Vail residents split on the benefits and drawbacks of short-term rentals
Vail town staff will present possible new regulations and policies for short-term rentals at the council’s Sept. 5 meeting.
VAIL — Whatever new rules and policies about short-term rentals the Vail Town Council eventually adopts, two things are clear: The process will take time, and people will be upset.
The council Tuesday faced a full room of people who are roughly split on the benefits of short-term rentals in town. While homeowners have rented rooms and units about as long as Vail has existed, more owners are using online services including VRBO and Airbnb, and the proliferation of online rentals has some residents grumbling.
At Tuesday’s meeting, longtime resident Joe Staufer told the council that issuing business licenses for lodging in residential neighborhoods has affected the quality of life for full-time residents.
“Short-term rentals in residential districts should not be allowed,” Staufer said. “If a guy wants to protect his investment, then rent (a unit) to an employee who’s here year-round. … We’re destroying our community with business licenses in residential districts.”
East Vail resident Penny Wilson said the town should require local contact numbers for short-term rental units.
Wilson added that neighbors should be allowed to provide input on business license renewals for short-term rentals.
Other residents, though, said they depend on short-term rental business.
Tania Boyd told the council she’s offered the second bedroom in her condo as a short-term rental for a few years.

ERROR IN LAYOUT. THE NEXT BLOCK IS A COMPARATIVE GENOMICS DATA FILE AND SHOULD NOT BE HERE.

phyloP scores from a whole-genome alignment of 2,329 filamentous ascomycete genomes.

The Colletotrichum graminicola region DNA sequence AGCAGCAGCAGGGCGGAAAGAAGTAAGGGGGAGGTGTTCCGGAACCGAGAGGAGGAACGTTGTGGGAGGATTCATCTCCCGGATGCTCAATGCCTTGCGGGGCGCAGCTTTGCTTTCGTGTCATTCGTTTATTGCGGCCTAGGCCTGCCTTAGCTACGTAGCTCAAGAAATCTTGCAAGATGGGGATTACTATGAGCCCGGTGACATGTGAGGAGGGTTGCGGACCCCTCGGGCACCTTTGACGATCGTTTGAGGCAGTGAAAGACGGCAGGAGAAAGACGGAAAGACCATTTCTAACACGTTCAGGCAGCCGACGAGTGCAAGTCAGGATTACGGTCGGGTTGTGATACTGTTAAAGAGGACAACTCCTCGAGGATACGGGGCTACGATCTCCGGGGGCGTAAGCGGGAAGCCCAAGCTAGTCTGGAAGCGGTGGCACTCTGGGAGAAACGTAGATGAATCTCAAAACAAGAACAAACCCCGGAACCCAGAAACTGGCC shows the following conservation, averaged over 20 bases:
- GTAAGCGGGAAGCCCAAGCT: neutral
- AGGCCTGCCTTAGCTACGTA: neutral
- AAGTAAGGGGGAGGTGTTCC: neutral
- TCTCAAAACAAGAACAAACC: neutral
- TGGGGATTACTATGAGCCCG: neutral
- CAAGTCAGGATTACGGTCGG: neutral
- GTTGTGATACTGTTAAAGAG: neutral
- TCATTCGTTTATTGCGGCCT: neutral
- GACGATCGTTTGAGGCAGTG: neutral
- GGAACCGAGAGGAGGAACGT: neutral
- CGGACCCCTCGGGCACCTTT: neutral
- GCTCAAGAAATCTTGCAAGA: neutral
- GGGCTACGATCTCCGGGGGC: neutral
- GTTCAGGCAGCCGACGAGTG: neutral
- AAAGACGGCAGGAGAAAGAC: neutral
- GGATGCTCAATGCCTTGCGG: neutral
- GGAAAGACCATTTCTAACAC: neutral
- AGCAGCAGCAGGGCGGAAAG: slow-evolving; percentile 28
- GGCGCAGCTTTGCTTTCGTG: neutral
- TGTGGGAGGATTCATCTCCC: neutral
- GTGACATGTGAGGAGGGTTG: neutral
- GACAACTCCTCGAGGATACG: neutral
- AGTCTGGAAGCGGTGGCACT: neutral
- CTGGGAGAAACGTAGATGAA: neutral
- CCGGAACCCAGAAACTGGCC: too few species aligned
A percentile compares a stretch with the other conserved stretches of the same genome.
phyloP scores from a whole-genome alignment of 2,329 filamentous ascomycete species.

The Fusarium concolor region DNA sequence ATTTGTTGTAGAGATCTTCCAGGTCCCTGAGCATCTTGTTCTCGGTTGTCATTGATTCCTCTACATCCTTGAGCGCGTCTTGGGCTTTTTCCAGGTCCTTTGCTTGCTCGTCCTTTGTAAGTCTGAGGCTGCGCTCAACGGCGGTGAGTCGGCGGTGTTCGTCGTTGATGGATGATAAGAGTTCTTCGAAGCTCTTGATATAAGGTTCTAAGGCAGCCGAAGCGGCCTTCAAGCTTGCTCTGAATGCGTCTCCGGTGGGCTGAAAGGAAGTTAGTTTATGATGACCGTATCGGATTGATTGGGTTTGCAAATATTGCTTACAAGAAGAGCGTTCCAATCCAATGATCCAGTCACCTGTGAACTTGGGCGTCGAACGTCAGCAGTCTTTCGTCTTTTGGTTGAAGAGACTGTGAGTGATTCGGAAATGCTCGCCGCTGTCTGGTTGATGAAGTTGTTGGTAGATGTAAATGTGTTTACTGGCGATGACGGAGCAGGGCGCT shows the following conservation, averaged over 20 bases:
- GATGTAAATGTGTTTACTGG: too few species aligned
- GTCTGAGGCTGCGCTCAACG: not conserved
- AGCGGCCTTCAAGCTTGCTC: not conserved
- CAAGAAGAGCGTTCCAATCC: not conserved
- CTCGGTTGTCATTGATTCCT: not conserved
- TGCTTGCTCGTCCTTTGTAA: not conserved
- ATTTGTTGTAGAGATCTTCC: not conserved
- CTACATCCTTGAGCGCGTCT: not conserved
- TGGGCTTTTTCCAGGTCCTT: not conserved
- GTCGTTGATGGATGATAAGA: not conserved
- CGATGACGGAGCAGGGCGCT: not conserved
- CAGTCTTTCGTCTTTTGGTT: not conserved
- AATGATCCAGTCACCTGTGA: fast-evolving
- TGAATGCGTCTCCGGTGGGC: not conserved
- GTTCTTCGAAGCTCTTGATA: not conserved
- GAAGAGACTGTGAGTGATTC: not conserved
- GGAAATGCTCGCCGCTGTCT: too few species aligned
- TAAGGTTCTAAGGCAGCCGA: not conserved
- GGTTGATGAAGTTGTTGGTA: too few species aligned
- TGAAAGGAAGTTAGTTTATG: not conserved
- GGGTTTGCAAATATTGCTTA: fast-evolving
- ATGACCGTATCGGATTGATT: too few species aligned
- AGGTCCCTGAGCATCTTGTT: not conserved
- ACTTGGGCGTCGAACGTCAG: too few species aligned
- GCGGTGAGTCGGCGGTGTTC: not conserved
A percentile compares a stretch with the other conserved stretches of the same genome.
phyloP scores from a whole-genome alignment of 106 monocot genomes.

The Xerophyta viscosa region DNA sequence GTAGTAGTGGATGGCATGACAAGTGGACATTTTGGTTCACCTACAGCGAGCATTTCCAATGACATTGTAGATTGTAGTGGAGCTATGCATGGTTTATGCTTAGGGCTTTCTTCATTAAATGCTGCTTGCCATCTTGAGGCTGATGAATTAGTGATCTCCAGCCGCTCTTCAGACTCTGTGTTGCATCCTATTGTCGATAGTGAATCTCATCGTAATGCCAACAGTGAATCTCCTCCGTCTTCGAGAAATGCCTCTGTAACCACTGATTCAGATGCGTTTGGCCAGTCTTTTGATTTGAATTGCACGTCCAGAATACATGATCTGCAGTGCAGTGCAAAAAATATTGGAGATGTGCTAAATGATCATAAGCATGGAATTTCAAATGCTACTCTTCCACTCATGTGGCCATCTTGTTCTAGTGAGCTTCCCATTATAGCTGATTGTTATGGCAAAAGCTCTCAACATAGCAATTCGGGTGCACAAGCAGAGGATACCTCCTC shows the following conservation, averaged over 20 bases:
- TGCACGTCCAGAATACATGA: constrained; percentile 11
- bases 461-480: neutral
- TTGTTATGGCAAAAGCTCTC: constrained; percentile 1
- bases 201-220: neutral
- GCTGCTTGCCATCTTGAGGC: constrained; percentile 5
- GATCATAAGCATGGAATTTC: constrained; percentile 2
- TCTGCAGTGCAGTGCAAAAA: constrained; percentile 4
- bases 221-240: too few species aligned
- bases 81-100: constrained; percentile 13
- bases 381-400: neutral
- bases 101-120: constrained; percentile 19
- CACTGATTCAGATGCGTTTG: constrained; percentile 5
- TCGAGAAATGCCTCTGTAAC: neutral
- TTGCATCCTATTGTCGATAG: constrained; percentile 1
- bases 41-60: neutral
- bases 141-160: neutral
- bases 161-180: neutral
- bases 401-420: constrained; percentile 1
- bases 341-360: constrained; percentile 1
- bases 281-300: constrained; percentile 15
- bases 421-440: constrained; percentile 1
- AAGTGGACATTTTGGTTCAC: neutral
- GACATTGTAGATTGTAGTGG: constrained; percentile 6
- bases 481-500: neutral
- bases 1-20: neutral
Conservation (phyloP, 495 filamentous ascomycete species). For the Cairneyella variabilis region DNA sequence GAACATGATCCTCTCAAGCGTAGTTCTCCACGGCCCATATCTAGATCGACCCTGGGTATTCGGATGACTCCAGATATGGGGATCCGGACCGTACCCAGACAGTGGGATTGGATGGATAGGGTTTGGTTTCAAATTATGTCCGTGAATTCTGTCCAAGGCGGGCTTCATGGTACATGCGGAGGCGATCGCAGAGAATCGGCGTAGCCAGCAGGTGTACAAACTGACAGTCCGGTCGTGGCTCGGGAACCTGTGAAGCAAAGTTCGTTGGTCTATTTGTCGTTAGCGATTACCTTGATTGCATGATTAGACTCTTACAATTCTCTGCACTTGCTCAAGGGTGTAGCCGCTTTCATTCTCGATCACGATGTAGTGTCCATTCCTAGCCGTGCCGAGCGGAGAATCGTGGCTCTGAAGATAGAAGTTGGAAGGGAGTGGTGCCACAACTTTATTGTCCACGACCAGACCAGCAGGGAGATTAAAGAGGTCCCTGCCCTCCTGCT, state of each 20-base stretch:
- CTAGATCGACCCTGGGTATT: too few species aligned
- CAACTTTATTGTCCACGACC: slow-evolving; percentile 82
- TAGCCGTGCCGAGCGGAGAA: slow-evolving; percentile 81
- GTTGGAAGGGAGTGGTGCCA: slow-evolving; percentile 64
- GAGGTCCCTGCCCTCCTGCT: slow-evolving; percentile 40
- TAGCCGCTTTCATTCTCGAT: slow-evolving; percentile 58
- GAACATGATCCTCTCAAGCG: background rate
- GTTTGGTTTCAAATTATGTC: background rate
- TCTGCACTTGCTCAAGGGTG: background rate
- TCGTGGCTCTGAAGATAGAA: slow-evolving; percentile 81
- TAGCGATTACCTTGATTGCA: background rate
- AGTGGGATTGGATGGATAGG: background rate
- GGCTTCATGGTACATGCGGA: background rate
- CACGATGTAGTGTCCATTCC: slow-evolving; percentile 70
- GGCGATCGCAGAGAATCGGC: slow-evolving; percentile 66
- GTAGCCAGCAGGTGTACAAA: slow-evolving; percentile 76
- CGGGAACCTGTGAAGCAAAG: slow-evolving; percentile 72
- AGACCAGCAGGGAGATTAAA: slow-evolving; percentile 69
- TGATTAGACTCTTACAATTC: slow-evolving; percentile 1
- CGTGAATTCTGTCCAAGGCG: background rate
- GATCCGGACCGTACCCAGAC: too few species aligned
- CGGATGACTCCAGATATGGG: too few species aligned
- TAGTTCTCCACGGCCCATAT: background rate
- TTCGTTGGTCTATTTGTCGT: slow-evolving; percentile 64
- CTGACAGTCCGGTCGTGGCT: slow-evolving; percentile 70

“I had no idea of the friends I’d make,” Boyd said, adding that online rentals can be a more affordable option for people who’d like to come to Vail, but can’t otherwise afford rooms.
Nate Agnini told council members the short-term rental business is the reason he and his wife were able to afford to buy a home.
“It’s made a big difference for us,” Agnini said.
Travis Coggin said he’s received a lot of positive feedback from renting out his unit when he’s out of town.
Coggin told the council that the town needs to find a balance for both residents and those who rent their units. Perhaps, he said, the town could put lodging tax revenue into a fund to help develop more long-term rentals in town.
Vail resident Steve Pope acknowledged that the council has a hard job to find some sort of balance. Pope said he supports “reasonable regulations,” along with enforcement to ensure the town is receiving the tax revenue it should.
Those things can preserve both the economic benefits and the full-time resident community, he said.
“This is a tough one,” council member Jenn Bruno said. “I don’t think anyone (spoke) who didn’t have a valid point.”
Bruno said she isn’t sure the council can find a “right” answer to the issue, but added she believes a solution more acceptable to more people can be found.
While a number of people called for tighter regulations and closer work with homeowner associations, council member Dick Cleveland said the town’s role is fairly limited.
“Our role is to regulate, mitigate problems and ensure those who (rent units) do so safely,” he said.
Finding that balance is going to take some time. Mayor Dave Chapin cited a recent Outside magazine story about Crested Butte’s struggles with short-term rentals, noting that it took that town’s government nine public meetings to craft regulations.
Chapin said he believes Vail can act a little more quickly, adding that he’d like to see new rules and regulations in place by the time the town’s new fiscal year begins on Jan. 1, 2018.
One thing that won’t happen is any sort of ban on short-term rentals.
“We’re talking about property here,” council member Greg Moffet said, adding that interfering with property rights is a sure way to open the town up to litigation.
“We need to step very carefully on this,” Moffet said.
Vail Daily Business Editor Scott Miller can be reached at 970-748-2930, email@example.com and @scottnmiller.
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